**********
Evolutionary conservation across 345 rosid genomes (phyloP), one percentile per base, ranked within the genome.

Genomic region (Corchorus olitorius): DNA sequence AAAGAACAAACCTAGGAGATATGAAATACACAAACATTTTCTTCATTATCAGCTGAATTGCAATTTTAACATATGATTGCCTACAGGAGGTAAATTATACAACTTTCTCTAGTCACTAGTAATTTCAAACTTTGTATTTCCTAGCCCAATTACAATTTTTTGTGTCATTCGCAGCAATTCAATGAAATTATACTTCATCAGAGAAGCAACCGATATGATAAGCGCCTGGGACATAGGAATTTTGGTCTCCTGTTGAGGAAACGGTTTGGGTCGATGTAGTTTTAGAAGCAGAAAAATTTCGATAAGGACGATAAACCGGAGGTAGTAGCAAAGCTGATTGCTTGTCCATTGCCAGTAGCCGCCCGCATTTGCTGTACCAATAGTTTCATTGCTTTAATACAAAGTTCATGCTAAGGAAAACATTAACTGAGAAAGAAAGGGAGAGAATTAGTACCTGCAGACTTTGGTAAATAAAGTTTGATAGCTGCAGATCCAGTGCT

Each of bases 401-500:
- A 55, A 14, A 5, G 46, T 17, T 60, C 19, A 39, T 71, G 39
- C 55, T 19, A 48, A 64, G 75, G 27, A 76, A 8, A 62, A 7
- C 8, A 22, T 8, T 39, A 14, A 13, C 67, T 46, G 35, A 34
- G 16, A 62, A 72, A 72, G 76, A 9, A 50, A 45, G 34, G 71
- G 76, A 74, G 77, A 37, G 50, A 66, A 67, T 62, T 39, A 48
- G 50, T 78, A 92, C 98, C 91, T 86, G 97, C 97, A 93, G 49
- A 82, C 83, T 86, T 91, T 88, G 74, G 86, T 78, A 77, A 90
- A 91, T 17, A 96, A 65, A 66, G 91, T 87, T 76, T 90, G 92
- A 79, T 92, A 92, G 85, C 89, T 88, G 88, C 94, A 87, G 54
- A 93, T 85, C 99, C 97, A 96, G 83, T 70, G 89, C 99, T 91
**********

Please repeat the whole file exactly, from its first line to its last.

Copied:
Evolutionary conservation across 345 rosid genomes (phyloP), one percentile per base, ranked within the genome.

Genomic region (Corchorus olitorius): DNA sequence AAAGAACAAACCTAGGAGATATGAAATACACAAACATTTTCTTCATTATCAGCTGAATTGCAATTTTAACATATGATTGCCTACAGGAGGTAAATTATACAACTTTCTCTAGTCACTAGTAATTTCAAACTTTGTATTTCCTAGCCCAATTACAATTTTTTGTGTCATTCGCAGCAATTCAATGAAATTATACTTCATCAGAGAAGCAACCGATATGATAAGCGCCTGGGACATAGGAATTTTGGTCTCCTGTTGAGGAAACGGTTTGGGTCGATGTAGTTTTAGAAGCAGAAAAATTTCGATAAGGACGATAAACCGGAGGTAGTAGCAAAGCTGATTGCTTGTCCATTGCCAGTAGCCGCCCGCATTTGCTGTACCAATAGTTTCATTGCTTTAATACAAAGTTCATGCTAAGGAAAACATTAACTGAGAAAGAAAGGGAGAGAATTAGTACCTGCAGACTTTGGTAAATAAAGTTTGATAGCTGCAGATCCAGTGCT

Each of bases 401-500:
- A 55, A 14, A 5, G 46, T 17, T 60, C 19, A 39, T 71, G 39
- C 55, T 19, A 48, A 64, G 75, G 27, A 76, A 8, A 62, A 7
- C 8, A 22, T 8, T 39, A 14, A 13, C 67, T 46, G 35, A 34
- G 16, A 62, A 72, A 72, G 76, A 9, A 50, A 45, G 34, G 71
- G 76, A 74, G 77, A 37, G 50, A 66, A 67, T 62, T 39, A 48
- G 50, T 78, A 92, C 98, C 91, T 86, G 97, C 97, A 93, G 49
- A 82, C 83, T 86, T 91, T 88, G 74, G 86, T 78, A 77, A 90
- A 91, T 17, A 96, A 65, A 66, G 91, T 87, T 76, T 90, G 92
- A 79, T 92, A 92, G 85, C 89, T 88, G 88, C 94, A 87, G 54
- A 93, T 85, C 99, C 97, A 96, G 83, T 70, G 89, C 99, T 91